*Significant improvements have been made to the original Magnetic Torque apparatus shown below. We have developed an entirely new pump system which can be installed in your apparatus. Other changes included a new strobe which will improve the accuracy of student measurements.
Contact us to see how your original model can be upgraded.
All Torque Measurements are done on a cue ball which has a magnetized disk imbedded at its center.
* The handle is oriented along the direction of the magnetic moment.
* The ball floats on an ultra low-friction bearing located at the center of the Helmholtz-like coils.
The electronics system is self contained.
* The power supply has a DC current source for both the coils and the electronics for a strobe light and frequency counter.
* The counter measures the rotational frequency of the spinning ball.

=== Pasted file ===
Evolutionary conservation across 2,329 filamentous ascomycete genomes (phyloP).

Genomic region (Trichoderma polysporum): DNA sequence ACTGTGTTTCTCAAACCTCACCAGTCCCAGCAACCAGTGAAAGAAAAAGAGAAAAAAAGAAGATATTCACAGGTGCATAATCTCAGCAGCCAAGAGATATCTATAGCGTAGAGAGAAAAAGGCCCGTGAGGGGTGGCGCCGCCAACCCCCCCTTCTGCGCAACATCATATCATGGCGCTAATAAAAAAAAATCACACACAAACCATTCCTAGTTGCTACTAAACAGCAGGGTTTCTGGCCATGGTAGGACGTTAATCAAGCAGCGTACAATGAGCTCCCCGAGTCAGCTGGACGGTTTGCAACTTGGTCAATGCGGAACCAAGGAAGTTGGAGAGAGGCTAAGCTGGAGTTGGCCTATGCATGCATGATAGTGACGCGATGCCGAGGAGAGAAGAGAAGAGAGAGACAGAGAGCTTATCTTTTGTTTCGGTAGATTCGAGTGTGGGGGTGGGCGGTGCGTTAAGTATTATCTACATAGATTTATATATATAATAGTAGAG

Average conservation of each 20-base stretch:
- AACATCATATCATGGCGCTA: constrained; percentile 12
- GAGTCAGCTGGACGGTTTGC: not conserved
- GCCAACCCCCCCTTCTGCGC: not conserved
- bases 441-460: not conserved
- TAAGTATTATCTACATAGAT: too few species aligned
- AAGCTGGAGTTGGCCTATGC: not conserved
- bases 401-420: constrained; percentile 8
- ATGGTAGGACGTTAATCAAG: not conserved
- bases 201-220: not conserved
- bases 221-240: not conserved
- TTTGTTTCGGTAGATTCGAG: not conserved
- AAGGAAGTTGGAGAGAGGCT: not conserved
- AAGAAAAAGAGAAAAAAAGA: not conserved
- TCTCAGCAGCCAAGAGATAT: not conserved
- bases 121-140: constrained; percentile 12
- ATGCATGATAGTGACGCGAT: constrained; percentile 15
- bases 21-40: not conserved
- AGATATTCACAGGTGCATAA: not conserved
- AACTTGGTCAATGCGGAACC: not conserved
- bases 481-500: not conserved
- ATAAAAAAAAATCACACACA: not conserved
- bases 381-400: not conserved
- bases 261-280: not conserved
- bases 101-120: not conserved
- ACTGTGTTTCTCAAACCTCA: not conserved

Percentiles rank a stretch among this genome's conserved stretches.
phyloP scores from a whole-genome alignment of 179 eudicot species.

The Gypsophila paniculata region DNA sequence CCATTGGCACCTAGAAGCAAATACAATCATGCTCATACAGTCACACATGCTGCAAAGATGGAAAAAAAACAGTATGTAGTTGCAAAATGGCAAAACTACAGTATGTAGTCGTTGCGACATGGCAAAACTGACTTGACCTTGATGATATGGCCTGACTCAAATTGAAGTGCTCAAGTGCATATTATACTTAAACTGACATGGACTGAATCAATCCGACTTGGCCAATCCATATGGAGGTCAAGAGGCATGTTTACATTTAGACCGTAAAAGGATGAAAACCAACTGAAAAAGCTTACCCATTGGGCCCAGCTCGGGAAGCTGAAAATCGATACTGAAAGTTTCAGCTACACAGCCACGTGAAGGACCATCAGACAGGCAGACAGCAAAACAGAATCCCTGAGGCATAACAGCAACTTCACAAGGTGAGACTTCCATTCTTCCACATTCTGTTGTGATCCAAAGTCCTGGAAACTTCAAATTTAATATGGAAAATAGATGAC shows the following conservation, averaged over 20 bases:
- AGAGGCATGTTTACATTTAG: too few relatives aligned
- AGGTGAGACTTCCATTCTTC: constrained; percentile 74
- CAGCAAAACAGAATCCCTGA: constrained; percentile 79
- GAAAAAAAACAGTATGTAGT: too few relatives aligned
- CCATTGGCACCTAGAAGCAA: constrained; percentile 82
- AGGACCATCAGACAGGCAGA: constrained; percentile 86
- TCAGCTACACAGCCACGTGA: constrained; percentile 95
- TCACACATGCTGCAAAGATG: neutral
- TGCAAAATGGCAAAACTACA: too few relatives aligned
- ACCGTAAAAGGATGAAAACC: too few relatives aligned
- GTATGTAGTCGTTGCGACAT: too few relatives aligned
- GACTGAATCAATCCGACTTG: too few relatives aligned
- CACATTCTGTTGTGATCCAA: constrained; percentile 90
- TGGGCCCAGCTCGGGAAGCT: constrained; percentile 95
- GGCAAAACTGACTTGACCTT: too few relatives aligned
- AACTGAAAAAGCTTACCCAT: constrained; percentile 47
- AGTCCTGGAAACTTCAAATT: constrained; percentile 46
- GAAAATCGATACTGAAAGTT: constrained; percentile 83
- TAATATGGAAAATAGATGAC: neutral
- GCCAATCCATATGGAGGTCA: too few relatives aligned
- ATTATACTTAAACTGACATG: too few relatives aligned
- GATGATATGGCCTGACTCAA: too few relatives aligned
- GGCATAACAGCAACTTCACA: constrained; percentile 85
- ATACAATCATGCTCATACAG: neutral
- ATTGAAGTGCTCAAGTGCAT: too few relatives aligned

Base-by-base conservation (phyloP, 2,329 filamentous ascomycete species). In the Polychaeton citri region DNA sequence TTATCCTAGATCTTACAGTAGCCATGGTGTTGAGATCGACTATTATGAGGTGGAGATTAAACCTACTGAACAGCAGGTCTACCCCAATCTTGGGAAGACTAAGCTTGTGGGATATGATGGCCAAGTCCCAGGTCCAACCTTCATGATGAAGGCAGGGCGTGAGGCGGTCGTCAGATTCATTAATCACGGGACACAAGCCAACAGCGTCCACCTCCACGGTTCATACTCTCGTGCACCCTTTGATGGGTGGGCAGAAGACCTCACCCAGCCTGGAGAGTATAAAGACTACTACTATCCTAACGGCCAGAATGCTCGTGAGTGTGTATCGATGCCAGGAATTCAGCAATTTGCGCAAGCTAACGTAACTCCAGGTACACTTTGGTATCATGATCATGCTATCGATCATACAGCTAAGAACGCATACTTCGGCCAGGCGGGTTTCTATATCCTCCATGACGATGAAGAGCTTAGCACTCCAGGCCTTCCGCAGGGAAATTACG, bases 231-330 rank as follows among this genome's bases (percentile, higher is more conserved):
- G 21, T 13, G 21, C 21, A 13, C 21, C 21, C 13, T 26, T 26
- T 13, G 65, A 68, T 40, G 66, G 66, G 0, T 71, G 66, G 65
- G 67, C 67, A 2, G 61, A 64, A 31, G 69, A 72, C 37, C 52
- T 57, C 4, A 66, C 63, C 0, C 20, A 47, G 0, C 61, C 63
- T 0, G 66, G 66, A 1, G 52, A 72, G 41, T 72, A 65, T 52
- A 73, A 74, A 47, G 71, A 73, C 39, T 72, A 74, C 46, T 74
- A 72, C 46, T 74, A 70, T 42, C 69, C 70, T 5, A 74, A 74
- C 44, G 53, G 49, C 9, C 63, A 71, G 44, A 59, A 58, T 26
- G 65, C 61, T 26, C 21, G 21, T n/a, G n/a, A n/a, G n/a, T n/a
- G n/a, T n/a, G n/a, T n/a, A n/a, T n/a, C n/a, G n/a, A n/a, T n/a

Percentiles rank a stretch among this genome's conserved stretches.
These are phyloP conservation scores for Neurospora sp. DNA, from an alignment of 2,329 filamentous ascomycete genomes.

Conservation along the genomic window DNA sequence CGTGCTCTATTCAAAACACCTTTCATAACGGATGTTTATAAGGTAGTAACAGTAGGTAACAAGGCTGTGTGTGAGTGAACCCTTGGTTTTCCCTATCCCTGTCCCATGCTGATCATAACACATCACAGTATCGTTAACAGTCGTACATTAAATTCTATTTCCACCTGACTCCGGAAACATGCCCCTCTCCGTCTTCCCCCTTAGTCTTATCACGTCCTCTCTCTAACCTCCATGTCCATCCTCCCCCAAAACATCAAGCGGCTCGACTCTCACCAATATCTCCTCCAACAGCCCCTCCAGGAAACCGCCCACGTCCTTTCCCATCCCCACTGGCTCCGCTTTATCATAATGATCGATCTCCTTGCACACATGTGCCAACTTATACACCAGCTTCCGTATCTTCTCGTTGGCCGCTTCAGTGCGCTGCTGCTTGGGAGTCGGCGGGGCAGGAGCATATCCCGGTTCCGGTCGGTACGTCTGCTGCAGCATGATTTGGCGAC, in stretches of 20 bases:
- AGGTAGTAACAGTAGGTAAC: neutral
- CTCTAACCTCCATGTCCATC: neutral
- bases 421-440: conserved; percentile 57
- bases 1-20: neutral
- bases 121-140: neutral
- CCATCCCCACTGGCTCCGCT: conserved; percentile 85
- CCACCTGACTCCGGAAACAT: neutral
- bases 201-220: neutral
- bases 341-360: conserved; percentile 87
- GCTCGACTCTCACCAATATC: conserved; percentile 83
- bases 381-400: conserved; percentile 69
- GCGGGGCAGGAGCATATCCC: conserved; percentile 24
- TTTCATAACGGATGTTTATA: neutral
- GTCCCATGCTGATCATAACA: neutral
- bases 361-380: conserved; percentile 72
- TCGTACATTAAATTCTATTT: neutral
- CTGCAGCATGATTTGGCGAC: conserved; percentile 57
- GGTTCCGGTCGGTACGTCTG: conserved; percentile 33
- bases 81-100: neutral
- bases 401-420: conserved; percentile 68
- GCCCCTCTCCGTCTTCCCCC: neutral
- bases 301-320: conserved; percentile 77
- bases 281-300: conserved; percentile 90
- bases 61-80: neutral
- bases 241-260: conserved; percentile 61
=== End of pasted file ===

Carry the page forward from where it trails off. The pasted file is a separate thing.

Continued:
* A compressed air source for the bearing is also included.
Force measurements are carried out on a magnetized disk supported in a gimbal.
* A magnet, just like the one inside the ball, is set into a gimbal, a plastic holder free to rotate.
* The gimbal is suspended from a spring which can be calibrated using the one gram steel spheres provided. (The spheres will adhere to the magnet.)
* The power supply can be switched to make the currents in the two coils flow in opposite directions, creating a field gradient at the center of the coils.
* The spring is suspended from a brass rod protruding from the plastic cap. The brass rod can be raised or lowered to return the gimbal to its initial position allowing for null measurements.
The spinning ball can be used to demonstrate a classical model of magnetic resonance, including the "spin-flip " that creates a spin echo.